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Robert C. Sweeney


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Robert is a patent attorney whose work for clients includes both patent litigation and IP transactions. He is a litigator with experience handling cases before the International Trade Commission (ITC), and the federal district courts. He has been a key member of litigation teams in cases involving semiconductors, software, and other high technology innovations, and also has experience working in the life sciences industry. Robert drafts pleadings, motions, and other court filings, and conducts legal research and reviews patent claim sets and claim enforceability. He also assists with US and international patent due diligence in the context of monetization campaigns, which experience has strengthened his capabilities in handling transactions.

As an IP transactions attorney, Robert conducts due diligence on IP issues involved in a range of transactions for clients with significant portfolios. His work includes analysis of patent and trademark holdings, open source software licenses, and trade secret protections. Deals on which he was a key member of the IP team have been structured as mergers and acquisitions, investments, and various other transactions, representing both buyers and sellers.

While attending law school, Robert worked as an IP litigation paralegal at Mintz. In that role, he assisted attorneys and staff with ITC Section 337 investigations, district court cases, and inter partes reviews before the PTAB.

Prior to attending law school, Robert worked as a paralegal focused on IP issues in the Cambridge, Massachusetts office of a multinational pharmaceutical company, a Boston-based law firm, and a boutique intellectual property law firm.

As an undergraduate, Robert spent a summer working as a legal assistant in the Political Asylum Unit at Greater Boston Legal Services.



Patent owners can recover lost profits when (1) there is a demand for a patented product, (2) an absence of acceptable non-infringing alternatives, (3) the patentee had the manufacturing and marketing capacity to exploit demand for the product, and (4) the patentee can establish the amount of profit it should have made but-for the accused product. Mentor Graphics Corp. v. EVE-USA, Inc., 851 F.3d 1275, 1285 (Fed. Cir. 2017) (reciting the Panduit factors). An implicit threshold requirement of this legal framework is actually being the entity that earns profits on the patented product.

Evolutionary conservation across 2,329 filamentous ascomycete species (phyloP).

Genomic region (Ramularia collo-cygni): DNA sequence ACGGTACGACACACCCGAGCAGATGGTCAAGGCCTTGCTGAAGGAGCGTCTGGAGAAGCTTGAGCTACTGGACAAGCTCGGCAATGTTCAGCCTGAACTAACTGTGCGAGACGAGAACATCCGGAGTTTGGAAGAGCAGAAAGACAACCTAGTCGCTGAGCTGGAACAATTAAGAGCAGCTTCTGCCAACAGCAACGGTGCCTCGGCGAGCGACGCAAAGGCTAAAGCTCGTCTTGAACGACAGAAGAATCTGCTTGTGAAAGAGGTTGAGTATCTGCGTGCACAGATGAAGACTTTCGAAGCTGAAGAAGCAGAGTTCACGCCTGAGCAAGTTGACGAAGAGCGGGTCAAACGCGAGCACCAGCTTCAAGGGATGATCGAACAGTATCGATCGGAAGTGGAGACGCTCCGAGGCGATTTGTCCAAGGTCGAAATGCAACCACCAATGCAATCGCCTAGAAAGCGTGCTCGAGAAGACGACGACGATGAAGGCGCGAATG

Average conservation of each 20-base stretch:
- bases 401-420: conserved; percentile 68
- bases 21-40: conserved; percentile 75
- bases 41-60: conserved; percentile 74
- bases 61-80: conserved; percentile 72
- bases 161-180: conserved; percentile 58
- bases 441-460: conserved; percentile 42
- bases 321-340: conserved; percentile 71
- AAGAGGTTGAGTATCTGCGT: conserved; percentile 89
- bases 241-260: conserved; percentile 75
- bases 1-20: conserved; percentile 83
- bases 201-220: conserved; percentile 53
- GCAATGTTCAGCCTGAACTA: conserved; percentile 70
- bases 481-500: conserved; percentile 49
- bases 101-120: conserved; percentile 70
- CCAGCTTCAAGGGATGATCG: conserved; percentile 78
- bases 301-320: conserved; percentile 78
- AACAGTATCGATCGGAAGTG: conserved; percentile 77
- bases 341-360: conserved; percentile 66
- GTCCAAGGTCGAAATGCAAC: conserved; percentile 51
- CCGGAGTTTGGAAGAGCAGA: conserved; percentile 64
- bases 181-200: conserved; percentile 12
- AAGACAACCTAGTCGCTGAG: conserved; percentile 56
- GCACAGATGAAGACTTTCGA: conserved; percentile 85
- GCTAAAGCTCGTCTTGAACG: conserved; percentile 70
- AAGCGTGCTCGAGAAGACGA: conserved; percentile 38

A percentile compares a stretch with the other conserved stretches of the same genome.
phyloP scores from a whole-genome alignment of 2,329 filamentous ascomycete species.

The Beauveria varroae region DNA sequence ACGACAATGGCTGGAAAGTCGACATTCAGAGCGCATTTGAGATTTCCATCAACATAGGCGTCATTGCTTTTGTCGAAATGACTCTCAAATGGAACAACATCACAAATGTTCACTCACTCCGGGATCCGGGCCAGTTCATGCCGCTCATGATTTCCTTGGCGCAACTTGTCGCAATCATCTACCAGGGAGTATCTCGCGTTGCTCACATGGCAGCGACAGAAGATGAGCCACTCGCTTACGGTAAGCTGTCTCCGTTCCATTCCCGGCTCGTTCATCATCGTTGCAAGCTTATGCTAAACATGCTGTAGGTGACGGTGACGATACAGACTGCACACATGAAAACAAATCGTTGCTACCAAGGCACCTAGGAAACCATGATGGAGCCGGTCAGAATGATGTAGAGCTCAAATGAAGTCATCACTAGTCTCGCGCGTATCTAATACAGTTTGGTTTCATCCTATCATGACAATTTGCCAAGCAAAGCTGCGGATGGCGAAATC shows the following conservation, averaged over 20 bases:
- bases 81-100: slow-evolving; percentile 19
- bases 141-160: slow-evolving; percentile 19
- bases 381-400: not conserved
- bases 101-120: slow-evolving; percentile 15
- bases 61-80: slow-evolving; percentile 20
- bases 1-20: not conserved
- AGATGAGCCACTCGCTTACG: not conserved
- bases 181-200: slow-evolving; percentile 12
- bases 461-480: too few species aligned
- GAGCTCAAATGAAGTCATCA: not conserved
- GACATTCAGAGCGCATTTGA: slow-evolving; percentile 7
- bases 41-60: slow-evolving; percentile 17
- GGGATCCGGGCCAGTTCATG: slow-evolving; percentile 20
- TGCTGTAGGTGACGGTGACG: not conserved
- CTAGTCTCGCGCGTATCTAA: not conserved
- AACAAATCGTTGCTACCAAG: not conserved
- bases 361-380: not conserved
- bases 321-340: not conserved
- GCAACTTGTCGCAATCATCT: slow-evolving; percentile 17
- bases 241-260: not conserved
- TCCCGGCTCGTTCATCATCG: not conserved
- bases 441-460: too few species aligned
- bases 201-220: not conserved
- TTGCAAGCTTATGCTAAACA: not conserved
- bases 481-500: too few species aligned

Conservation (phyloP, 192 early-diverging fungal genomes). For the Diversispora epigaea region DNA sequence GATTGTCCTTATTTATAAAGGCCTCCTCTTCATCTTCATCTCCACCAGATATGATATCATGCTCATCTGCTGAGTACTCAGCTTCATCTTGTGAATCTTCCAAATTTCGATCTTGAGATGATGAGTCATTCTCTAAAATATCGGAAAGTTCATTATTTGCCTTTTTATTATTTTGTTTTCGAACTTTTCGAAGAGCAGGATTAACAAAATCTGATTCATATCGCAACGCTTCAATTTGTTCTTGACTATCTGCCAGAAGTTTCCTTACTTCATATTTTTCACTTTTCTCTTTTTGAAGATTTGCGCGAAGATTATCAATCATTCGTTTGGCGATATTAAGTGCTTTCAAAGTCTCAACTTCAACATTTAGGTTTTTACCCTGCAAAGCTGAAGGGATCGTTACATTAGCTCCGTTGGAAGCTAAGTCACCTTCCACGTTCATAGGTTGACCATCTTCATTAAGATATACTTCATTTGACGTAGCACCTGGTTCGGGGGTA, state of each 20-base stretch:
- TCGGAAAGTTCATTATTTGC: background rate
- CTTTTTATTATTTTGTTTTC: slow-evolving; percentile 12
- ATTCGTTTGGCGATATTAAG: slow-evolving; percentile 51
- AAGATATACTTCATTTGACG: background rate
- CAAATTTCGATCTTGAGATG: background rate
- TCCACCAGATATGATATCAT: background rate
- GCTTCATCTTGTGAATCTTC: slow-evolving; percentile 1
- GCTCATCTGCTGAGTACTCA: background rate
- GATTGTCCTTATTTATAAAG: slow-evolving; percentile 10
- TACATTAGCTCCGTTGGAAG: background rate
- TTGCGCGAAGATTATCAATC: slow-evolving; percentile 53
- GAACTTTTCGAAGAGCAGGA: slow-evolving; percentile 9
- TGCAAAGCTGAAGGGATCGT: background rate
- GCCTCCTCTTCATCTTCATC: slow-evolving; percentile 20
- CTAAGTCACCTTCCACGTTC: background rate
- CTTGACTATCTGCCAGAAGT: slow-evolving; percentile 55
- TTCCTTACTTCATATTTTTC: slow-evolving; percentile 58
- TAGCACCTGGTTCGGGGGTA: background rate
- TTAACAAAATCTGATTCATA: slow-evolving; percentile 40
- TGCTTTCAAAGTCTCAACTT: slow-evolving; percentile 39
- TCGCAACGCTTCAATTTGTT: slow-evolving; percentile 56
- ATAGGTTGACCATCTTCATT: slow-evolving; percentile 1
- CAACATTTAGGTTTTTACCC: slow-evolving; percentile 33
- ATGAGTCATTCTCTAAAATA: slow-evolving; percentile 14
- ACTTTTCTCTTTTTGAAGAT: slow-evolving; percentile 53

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The power of Rule 11 – as with any weapon – must be employed diligently and with good judgment, as recently reiterated by the Northern District of Ohio.

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While litigants may oft use Rule 11 prematurely or inappropriately, it does have its proper time and place when deployed as intended. In the patent context, examples include when claim elements are clearly missing in an accused product but a patent owner refuses to withdraw infringement allegations or, conversely, when a defendant continues to contest infringement when all claim limitations are clearly present in the accused product. Rule 11 grounds also arise in different contexts, as in the recent case of Imprenta Services, Inc.v. Karll.

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The Federal Circuit decision in Uniloc USA, Inc. et al. v. Apple, Inc., where a 2-1 panel ruled that the district court had abused its discretion by refusing to seal certain patent-licensing documents provided by plaintiffs, Uniloc USA, Inc. and Uniloc Luxembourg, S.A., demonstrates the Federal Circuit’s recognition of the importance of keeping certain patent licensing and other trade secret materials confidential.
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A recent order from the Northern District of California in Edwards Lifesciences Corp. v. Meril Life Sciences Pvt. Ltd., No. 19-cv-06593 (Jan. 27, 2022) (“Edwards”), provides guidance regarding the ability (or inability) to use a prior Daubert ruling to discredit an expert witness at trial when such a ruling arose within the context of a different case. In addition, the order highlights a pitfall that can arise when an opposing party produces deficient damages-related discovery but is not pressed to supplement its discovery through a motion to compel.

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On January 3, 2022, Magistrate Judge Susan Hightower granted a defendant’s motion to exclude an expert’s damages theory for violating the entire market value rule, reminding plaintiffs everywhere to use caution when applying the sales of an entire product as a royalty base.

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